Sunday, May 22, 2011

Slip Slidin' Safari

Up at 4am to leave at 5am. Three  Toyota Land Cruisers picked us up at our guest house to take us to Akagera National Park in the Eastern Province of Rwanda where we would go on a safari.  That SUV is the most comfortable place I have been since I got off of the plane. Good thing for us…we would spend the next 13 hours in it!
The park is about 2 ½ hours from Kigali. This was our first trip outside of the city and as it turned out, the safari wasn’t the only educational tour we would have that day.  Along the highway was a continuous view of poverty, like nothing I have ever seen.  One room houses without doors, small children walking alone on the shoulder of the road or playing in the dirt yard, goats tied up by the front door, women kneeling in the front yard washing clothes in a bucket, then laying them out to dry on the bushes. There was a steady stream of people walking beside the highway. Cars and trucks passed within inches of them sometimes, but neither driver nor pedestrian seemed alarmed.

 While it was still dark we began to pass folks on the way to market, women with bundles carried on their heads and men with bicycles loaded down with a variety of goods. The children followed along, some big enough to help by carrying a load. This was the scene all the way to the park.

When we arrived, each car had a park ranger to ride with us to tell us about the park and to spot animals. Our guide, Emmanuel, was knowledgeable and friendly. Our first sighting was 2 giraffe along with a herd of zebra. We got out of the car to take pictures of the cooperative bunch. Moving on, Emmanuel kept his eyes peeled, He showed us water buck (a type of deer), blackfaced monkey, impala and a herd of baboons running through the brush.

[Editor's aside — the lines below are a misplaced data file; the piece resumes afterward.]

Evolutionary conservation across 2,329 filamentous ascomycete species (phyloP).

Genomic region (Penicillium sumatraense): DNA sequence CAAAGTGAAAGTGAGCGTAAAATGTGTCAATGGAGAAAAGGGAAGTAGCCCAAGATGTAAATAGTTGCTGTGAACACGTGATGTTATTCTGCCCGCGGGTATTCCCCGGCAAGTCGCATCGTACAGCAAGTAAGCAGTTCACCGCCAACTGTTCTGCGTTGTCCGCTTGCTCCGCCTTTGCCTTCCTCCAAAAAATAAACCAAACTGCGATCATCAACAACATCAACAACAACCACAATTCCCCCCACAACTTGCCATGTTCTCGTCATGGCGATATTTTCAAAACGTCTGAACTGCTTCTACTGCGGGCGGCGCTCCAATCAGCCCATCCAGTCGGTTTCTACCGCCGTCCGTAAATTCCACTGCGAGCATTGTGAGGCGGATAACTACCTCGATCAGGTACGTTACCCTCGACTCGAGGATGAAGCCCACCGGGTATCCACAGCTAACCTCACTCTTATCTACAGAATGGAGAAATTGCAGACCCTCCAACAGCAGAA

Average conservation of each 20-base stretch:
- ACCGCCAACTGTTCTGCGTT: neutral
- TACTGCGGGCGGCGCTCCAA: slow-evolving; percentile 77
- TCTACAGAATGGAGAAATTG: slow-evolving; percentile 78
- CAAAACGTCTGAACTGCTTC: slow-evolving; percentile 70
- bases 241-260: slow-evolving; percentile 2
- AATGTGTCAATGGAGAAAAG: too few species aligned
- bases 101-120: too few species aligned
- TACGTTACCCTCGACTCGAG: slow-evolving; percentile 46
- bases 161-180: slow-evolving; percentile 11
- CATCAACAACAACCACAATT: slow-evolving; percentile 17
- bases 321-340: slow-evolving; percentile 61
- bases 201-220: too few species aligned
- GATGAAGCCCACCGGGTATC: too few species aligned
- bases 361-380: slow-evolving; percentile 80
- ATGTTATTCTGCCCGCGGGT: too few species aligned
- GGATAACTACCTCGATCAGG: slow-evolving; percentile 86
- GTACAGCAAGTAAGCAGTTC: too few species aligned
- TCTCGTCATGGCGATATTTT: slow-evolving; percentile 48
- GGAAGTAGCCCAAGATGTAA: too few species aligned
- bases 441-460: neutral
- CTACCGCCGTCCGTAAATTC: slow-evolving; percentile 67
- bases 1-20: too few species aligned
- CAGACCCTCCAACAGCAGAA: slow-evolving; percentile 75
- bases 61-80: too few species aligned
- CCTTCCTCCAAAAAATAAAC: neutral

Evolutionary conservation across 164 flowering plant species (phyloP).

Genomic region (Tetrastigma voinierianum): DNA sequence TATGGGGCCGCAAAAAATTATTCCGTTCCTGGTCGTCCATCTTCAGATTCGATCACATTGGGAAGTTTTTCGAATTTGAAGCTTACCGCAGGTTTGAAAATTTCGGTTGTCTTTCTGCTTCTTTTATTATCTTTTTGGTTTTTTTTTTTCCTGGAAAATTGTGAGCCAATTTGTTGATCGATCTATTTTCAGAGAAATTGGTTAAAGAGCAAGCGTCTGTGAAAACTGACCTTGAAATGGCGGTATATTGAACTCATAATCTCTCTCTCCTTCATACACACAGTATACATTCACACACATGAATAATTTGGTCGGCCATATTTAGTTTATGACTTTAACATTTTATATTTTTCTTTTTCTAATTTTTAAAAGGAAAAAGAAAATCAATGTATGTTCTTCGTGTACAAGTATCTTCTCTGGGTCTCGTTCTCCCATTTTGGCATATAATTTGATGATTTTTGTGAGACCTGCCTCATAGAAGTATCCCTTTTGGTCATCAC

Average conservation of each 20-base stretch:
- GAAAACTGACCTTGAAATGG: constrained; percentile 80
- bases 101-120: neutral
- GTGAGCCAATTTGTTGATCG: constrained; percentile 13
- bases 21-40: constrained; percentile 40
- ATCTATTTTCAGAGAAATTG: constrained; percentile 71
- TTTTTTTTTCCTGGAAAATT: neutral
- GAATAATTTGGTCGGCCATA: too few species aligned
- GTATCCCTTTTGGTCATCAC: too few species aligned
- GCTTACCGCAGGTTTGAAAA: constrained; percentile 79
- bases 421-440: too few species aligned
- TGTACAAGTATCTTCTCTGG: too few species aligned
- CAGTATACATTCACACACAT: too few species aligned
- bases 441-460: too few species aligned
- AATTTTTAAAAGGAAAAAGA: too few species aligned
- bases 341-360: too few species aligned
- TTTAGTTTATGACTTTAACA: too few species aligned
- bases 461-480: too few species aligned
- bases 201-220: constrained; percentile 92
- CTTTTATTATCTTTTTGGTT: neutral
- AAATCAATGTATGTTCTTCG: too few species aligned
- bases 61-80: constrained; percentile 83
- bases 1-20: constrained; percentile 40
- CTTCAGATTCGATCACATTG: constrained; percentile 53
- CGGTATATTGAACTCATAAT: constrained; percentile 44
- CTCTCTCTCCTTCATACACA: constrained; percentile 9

We ate lunch by a lake where 4 or 5 hippos were submerged. Every few minutes they would raise their heads and eventually they raised their backs out of the water. As we moved on, the roads became very wet and muddy. We would slip and slide through the muck, hitting holes in the road that the driver couldn’t see because of the water. We had full confidence in him ( he has been driving for safaris for 17 years) and we were having a great time. After all, it wasn’t our car!

We saw mongoose, topi (another deer), buffalo and antelope. Our big quest was for the elephant, which remained elusive. But we had drive the length of the park, south to north and had plenty of photos and memories of animals and scenery. So, we bumped along the dirt road out of the park to head home. Our driver was as skilled on the road as he was off road, but driving in Rwanda will still curl your hair. We never felt unsafe, but let’s just say that in the US he just might have to repeat driver’s ed.
On the way home it began to rain. The people still walked beside the road and it occurred to me that this is a culture that carries on. Despite inconvenient circumstances like the rain or washing clothes by hand, or going to the town pump with 5 gallon jugs to get water, then carrying the full jugs back home, or not having electricity….or recovering from the awful history that this country has so recently experienced; in spite of all of this, this culture carries on. They carry on with pride and a dignity that does not come from material wealth, but from a strength that I am seeing for the first time. And I think that, even though I came to Rwanda to teach, I am the one who has a lot to learn.


  1. Love hearing your adventures. Can't wait to hear what week 2 brings. You're the best. Nan

  2. Even Dad was enthralled, watching over my shoulder .Sorry about the elephant.

  3. Maybe the elephants were all hanging out at the great grey-green, greasy Limpopo River. :-)